It is difficult for a public figure or a public official (which it seems clear Palin is) to win a libel lawsuit in the U.S. She must prove that the publisher made the statements with actual malice – either knowing the statements were false or with reckless disregard for whether they were true or false, the longstanding standard established by the U.S. Supreme Court in 1964 in the case of New York Times v. Sullivan.
Libel suits can and often do drag on for years, costing both time and money to defend. Palin v. New York Times is a prime example. The progress of this case is quite complicated. The New York Times made a motion to dismiss the lawsuit in July 2017, shortly after Palin filed it. The New York Times argued that there was no actual malice and also that the editorial in question was opinion not fact (only a statement of fact can be the basis for a libel claim). The federal district court judge held an unusual evidentiary hearing to decide that motion, and the author of the editorial in question was called to testify. James Bennet, the New York Times editorial page editor at the Times and the author of the editorial, testified that his reference to Palin in the editorial was intended to make a rhetorical point about the present atmosphere of political anger.
In August 2017, the federal district judge agreed with the New York Times that there was no actual malice, and dismissed Palin’s case. U.S. District Court Judge Jed Rakoff began his decision by saying, “Nowhere is political journalism so free, so robust, or perhaps so rowdy as in the United States. In the exercise of that freedom, mistakes will be made, some of which will be hurtful to others. . .But if political journalism is to achieve its constitutionally endorsed role of challenging the powerful, legal redress by a public figure must be limited to those cases where the public figure has a plausible factual basis for complaining that the mistake was made maliciously.” Judge Rakoff found that Palin did not have such a basis.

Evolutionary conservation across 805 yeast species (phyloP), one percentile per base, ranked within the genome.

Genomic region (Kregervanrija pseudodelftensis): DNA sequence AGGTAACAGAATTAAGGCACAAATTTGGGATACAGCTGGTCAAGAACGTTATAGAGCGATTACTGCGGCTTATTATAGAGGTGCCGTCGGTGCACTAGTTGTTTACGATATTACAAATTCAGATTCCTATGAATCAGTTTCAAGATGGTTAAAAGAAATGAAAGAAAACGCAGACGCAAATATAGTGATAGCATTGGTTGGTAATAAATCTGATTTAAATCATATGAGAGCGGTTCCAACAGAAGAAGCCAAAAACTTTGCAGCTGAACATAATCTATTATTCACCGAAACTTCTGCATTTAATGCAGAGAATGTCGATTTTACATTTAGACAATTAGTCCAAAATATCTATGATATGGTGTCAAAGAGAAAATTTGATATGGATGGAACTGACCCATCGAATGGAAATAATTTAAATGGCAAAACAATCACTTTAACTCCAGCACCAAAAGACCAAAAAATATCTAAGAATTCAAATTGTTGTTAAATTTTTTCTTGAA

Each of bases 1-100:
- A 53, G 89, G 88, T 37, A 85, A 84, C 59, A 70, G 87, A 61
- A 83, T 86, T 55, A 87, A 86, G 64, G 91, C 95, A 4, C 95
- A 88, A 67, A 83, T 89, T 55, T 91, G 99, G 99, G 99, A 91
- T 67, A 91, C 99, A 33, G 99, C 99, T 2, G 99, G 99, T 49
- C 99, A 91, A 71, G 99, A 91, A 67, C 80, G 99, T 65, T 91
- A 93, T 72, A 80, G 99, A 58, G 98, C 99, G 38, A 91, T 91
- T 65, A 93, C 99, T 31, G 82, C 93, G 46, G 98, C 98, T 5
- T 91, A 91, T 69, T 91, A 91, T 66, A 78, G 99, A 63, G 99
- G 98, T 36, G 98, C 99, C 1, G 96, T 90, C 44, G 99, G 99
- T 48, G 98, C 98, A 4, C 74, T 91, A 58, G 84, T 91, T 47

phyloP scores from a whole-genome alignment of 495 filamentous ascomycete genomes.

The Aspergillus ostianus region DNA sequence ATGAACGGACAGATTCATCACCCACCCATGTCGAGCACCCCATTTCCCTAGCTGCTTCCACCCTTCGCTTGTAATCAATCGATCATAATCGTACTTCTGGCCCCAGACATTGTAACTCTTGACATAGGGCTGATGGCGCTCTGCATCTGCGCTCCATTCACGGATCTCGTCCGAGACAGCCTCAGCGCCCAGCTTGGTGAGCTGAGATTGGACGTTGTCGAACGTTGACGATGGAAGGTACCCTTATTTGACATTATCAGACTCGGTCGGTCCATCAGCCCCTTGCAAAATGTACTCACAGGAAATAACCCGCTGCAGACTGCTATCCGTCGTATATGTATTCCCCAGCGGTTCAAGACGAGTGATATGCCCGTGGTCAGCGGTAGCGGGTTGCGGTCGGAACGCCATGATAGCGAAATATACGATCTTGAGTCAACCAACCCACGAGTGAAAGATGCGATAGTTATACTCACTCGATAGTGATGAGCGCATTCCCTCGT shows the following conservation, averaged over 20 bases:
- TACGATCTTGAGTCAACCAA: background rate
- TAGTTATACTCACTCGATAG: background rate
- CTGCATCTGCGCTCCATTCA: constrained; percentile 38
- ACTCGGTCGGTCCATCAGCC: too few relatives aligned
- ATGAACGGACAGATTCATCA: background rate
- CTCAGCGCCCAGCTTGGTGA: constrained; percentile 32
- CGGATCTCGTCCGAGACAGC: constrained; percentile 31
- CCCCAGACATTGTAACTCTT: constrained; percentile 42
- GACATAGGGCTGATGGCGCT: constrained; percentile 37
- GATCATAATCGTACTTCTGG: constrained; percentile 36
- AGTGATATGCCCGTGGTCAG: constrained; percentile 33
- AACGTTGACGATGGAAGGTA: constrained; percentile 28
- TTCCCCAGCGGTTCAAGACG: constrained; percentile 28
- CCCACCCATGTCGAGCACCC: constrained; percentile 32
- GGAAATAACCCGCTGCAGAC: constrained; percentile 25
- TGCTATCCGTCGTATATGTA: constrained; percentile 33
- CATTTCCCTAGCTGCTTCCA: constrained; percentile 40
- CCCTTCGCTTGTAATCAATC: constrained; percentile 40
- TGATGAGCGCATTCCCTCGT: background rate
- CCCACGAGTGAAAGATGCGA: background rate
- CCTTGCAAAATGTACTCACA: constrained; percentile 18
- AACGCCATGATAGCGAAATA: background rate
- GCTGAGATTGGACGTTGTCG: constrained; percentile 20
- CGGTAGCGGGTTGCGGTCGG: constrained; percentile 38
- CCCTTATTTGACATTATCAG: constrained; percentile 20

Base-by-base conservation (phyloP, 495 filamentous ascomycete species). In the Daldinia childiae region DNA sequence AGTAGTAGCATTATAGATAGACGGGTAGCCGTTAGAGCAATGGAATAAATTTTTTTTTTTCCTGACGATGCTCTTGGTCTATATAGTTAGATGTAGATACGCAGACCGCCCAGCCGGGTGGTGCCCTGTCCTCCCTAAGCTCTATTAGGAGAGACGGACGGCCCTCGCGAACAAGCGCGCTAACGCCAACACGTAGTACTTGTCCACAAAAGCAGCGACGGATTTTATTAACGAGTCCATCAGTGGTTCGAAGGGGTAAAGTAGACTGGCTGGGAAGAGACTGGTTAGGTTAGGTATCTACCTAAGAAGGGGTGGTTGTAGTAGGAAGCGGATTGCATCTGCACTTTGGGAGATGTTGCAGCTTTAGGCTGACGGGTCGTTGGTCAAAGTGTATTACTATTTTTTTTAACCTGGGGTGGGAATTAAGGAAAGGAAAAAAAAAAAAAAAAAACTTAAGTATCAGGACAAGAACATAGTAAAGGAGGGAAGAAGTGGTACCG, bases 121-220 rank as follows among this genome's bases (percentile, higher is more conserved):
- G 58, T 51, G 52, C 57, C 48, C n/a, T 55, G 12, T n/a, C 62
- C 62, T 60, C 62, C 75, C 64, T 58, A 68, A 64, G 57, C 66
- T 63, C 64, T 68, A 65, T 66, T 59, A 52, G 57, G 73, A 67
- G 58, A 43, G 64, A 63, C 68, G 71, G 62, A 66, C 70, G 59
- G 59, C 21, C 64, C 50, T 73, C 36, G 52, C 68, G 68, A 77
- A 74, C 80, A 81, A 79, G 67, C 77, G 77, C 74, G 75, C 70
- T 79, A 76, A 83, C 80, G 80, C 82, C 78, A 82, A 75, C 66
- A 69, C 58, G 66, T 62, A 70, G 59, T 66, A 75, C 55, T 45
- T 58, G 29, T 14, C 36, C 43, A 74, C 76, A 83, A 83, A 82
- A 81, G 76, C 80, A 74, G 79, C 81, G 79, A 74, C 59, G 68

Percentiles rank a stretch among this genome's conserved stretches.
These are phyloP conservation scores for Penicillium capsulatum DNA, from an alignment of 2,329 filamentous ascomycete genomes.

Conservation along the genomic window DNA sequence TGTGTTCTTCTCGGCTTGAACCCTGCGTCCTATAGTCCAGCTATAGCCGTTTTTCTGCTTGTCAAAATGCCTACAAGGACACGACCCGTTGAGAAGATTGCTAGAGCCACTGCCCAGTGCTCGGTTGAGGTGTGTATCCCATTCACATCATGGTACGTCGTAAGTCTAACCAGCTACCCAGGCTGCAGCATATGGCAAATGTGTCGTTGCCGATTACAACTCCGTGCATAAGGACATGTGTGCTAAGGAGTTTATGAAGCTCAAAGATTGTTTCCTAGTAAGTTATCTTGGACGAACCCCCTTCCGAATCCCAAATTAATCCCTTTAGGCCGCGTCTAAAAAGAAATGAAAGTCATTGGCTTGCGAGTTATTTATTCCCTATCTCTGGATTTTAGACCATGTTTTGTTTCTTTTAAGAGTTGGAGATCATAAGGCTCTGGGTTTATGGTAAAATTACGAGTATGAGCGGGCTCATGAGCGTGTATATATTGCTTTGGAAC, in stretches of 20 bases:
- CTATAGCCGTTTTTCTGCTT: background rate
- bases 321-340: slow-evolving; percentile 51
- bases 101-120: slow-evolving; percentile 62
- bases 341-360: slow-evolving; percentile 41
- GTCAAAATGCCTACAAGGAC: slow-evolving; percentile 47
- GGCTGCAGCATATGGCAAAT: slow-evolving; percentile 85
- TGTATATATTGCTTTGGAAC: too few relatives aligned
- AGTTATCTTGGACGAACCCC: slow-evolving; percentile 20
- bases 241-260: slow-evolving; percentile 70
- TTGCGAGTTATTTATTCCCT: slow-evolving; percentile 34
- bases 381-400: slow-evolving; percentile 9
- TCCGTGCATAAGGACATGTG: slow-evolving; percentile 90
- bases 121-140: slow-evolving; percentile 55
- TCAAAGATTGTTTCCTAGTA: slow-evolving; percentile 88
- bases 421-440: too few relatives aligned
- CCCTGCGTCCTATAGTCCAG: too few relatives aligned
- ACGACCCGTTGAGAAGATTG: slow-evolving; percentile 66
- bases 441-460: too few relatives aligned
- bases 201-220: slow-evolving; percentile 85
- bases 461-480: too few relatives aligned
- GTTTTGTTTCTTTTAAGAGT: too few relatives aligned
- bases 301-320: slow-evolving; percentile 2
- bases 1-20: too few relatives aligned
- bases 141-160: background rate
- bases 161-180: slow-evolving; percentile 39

Palin asked Judge Rakoff to reconsider his decision, but he declined to do so, so Palin appealed Judge Rakoff’s dismissal of her libel case. Two years after the case was dismissed, on August 6, 2019, a three-judge panel of the federal appeals court reversed the dismissal on procedural grounds and reinstated the lawsuit. The appeals court held that Judge Rakoff had dismissed the case too quickly, that the hearing at which Bennet testified was not the proper procedure for a motion to dismiss, and that Palin had plausibly stated a claim for defamation and so is entitled to proceed with her case.
The appeals court thus sent the case back to the lower court to proceed to the discovery phase of the lawsuit and the taking of evidence between the parties. The appeals court declined to issue a decision on the ultimate libel question until all of the evidence has been considered.
But before that discovery process even began, on August 20, 2019, the New York Times filed a petition to the appellate court for a rehearing, arguing that the appellate decision reinstating the case “inevitably will inhibit the type of core political speech that invariably follows mass shootings.”